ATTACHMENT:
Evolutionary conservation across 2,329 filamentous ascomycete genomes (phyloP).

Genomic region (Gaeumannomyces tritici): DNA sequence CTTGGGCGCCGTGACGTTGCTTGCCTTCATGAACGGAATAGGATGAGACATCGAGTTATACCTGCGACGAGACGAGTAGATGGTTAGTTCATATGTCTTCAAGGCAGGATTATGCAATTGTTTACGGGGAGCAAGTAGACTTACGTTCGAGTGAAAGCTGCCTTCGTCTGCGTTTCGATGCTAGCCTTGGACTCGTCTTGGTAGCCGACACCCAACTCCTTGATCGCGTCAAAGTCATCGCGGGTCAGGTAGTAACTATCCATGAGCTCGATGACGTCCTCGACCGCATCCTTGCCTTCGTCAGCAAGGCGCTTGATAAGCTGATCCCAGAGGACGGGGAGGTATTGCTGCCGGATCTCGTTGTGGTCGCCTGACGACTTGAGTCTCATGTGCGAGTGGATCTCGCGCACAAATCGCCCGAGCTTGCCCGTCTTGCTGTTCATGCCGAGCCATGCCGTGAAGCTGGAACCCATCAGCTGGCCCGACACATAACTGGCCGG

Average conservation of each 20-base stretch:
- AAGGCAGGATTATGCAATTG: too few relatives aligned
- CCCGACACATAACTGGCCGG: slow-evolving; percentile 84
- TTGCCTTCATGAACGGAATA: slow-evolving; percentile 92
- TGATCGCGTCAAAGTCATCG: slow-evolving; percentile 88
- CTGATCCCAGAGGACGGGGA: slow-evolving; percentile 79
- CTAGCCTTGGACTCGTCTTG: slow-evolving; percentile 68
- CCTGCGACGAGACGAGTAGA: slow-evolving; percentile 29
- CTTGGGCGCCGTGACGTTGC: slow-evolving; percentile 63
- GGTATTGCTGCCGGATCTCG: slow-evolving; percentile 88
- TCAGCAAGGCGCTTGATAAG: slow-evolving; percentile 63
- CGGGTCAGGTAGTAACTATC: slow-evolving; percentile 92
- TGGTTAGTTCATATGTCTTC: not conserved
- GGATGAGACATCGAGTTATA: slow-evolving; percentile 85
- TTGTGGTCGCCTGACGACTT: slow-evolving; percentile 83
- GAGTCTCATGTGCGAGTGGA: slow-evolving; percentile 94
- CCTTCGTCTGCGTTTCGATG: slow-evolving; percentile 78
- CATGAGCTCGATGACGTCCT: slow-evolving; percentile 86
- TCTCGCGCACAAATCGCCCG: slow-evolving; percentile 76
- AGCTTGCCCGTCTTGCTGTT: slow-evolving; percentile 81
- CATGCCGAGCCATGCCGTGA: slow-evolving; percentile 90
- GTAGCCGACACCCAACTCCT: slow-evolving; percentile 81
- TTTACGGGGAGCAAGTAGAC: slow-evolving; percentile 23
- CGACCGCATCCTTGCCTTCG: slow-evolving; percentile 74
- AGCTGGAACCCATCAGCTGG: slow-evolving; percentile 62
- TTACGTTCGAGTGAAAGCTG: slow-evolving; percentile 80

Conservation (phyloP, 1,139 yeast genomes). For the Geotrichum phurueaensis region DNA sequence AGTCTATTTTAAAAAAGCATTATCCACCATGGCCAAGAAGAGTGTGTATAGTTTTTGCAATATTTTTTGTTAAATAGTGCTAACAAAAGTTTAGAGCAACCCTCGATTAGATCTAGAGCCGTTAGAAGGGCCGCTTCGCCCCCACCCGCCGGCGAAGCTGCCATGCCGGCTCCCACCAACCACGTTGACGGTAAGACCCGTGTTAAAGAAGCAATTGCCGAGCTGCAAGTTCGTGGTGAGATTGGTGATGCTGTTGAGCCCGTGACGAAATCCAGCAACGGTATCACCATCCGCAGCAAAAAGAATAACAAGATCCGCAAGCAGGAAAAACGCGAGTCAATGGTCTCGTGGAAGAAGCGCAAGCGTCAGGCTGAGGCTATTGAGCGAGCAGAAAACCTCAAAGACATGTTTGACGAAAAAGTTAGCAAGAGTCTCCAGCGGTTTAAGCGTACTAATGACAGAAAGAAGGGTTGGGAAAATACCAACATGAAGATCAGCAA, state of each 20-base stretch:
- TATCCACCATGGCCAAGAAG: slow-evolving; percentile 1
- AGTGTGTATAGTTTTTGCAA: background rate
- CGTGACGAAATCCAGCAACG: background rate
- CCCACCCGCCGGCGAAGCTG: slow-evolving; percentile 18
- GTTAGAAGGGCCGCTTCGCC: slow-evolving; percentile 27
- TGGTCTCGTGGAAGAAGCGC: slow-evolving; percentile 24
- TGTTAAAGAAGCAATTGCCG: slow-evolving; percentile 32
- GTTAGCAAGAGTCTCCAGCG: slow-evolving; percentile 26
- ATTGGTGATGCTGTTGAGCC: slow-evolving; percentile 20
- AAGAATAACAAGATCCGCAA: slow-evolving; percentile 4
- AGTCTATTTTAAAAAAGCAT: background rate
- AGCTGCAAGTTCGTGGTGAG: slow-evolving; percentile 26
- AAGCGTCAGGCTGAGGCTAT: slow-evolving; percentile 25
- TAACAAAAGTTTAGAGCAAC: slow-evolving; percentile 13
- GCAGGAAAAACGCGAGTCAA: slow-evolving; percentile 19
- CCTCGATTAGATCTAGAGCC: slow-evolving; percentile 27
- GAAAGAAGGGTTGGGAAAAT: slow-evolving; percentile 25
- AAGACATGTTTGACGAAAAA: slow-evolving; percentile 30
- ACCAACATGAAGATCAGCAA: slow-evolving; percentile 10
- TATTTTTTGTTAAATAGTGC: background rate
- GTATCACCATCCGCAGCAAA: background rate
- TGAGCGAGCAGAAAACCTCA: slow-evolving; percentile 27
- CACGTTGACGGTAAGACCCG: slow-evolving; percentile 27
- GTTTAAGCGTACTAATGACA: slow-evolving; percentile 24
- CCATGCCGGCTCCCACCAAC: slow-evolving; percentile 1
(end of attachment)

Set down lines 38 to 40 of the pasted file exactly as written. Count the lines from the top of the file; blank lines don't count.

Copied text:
- ATTGGTGATGCTGTTGAGCC: slow-evolving; percentile 20
- AAGAATAACAAGATCCGCAA: slow-evolving; percentile 4
- AGTCTATTTTAAAAAAGCAT: background rate